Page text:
Archive for: February 2010

Social Network Games in Korea

In Korea, the social network gaming market is definitely growing fast but not necessarily in the same direction as the North American market. The Korean market is more skewed towards an MMORPG-like online games. This posting will discuss the differences and similarities between two markets, and review major social network games in Korea.

Korea vs. North America

Let’s look at the North American social network game from a Korean user’s point of view. The most popular games such as Pet Society and Farmville are not stand-alone games. These games are created to be played on major social networking sites like Facebook and MySpace. The game itself is rather casual and simple. No fancy graphics nor complicated gameplay. It’s very easy to play and also easy to quit.

<Playfish’s Pet Society in Korean language version>

On the other hand, the Korean social network games come as more MMORPG-like: a heavy client, more complex graphics and a variety of in-game contents. Of course, there are more Facebook-like approaches as well in Korea. Major portals such as Cyworld and Nate offers more casual games that can play with other users.

<Nexon’s Nexon Star>

Major Social Network Games in Korea

Nexon Star

Nexon Star is without a doubt one of the most ?popular social network games in the first half of 2010. Currently, the game is in open beta. Nexon Star offers not only casual games but also blog service. Like MMORPG, the goal of the game is to create own avatar and grow it by playing mini games or collecting items. However, There is no dungeon-like features in the game.

A player can interact with the community ?by showing off your ‘star’ and visiting others. Cute graphics and non-violent contents make Nexon Star appropriate for everyone.

Coctale Online

Coctale Online is developed by Grid Interactive and currently in open beta in Korea. The game is like MMORPG but demands less attention. It is designed to let a player be able to work on something else while playing mini games.

Milu Online

A 3D game Milu Online focuses on communications among users, even between other language speakers. The Korean-Japanese simultaneous translation engine is embedded in the game.

A user can enjoy a variety of ?activities such as fishing and collecting goods in the game. The game launched commercial service.

Catch me if you can

Catch me if you can is developed by a in-house team at AhnLab, a leading anti-virus and anti-spyware software and solutions provider. The game is available on Facebook and?Nate (a Korean equivalent of Facebook).

Social Network Game or Casual Game?

Other than the games mentioned above, there are some casual or even MMORPG games claimed to be social network games. For example, Angel Love Online serviced by EYA Soft if a self-claimed social network game for its IM and Room customization features. NHN’s Z9 Planet (Korean title: 내맘대로 Z9별) is a rather casual RPG except synchronizing with Naver blog.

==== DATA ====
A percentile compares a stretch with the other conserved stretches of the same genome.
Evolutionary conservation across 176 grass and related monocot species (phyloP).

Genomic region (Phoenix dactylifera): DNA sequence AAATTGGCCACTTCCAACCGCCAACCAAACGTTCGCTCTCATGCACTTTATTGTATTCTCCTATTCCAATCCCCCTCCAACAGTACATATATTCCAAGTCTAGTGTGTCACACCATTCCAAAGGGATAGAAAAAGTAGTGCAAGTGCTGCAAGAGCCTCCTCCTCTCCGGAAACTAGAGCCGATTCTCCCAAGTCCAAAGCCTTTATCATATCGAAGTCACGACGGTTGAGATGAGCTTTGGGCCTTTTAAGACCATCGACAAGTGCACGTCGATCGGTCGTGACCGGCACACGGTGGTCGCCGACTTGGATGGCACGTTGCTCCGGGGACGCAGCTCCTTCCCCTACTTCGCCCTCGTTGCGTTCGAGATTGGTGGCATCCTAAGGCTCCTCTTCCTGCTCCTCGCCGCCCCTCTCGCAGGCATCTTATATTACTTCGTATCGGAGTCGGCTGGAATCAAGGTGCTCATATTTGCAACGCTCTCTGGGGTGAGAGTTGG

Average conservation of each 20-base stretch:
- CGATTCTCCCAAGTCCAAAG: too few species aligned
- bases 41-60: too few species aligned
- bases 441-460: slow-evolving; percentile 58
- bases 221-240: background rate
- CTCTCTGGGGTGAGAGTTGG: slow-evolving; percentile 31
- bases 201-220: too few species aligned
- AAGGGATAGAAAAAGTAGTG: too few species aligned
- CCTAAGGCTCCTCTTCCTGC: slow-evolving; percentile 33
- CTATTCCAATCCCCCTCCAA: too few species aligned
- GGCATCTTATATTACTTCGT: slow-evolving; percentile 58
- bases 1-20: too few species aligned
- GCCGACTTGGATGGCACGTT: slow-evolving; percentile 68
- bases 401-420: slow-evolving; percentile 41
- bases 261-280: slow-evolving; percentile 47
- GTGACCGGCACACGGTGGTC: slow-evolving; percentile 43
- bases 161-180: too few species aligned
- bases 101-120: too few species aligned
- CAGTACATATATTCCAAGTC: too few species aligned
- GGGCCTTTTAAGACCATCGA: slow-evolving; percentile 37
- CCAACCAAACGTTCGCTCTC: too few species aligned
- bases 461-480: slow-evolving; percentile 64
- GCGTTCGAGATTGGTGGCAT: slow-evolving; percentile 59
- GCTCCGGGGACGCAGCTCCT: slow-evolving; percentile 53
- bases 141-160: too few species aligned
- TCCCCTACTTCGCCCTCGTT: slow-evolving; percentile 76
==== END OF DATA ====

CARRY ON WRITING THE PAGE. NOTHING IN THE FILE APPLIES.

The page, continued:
Upcoming Social Network Games in Korea

Bono Bono Online

Bono Bono Online is currently developed by Barunson Games based on the popular comic and animation series with the same title. Not much has been revealed about the game but the developer said it would be a social network game that closely follows the original content.

The game is expected to kick off a CBT in the first quarter.

MAF Online

MAF Online operates under one goal: Make a Friend. Waffle Soft revealed a gameplay at GStar 2009 and received a positive feedback from the audience. A pet named Bell will reflect your emotion in the game.

MAF Online is expected to enter a CBT in 2010.

Project AYU

Triple Studio’s Project AYU aims to be a social MMOG. A player can level up and network with other players and NPCs. The game is expected to enter a CBT in the first half of 2010 and OBT towards year end.

[Bluehole Studio] Self-Publishes TERA for North America

teraBluehole Studio announced that TERA will be self-published for the North America region by its subsidiary, En Masse Entertainment, formerly Bluehole Interactive.

TERA kicks off the 3rd Closed Beta test from February 26 for 10 days via NHN Hangame in Korea.

[Korea] Console Gaming Market

Jong Shin Choi, CEO of Barunson Creative, discussed an issue of console piracy at the G-Seminar 2010 in Korea.

Jong Shin stressed the fact that “The console gaming market in Korea only accounts for 15% compared to 51% market share in the global gaming market.” And the piracy issue has to be addressed to guarantee ?the continuous growth of the local console market.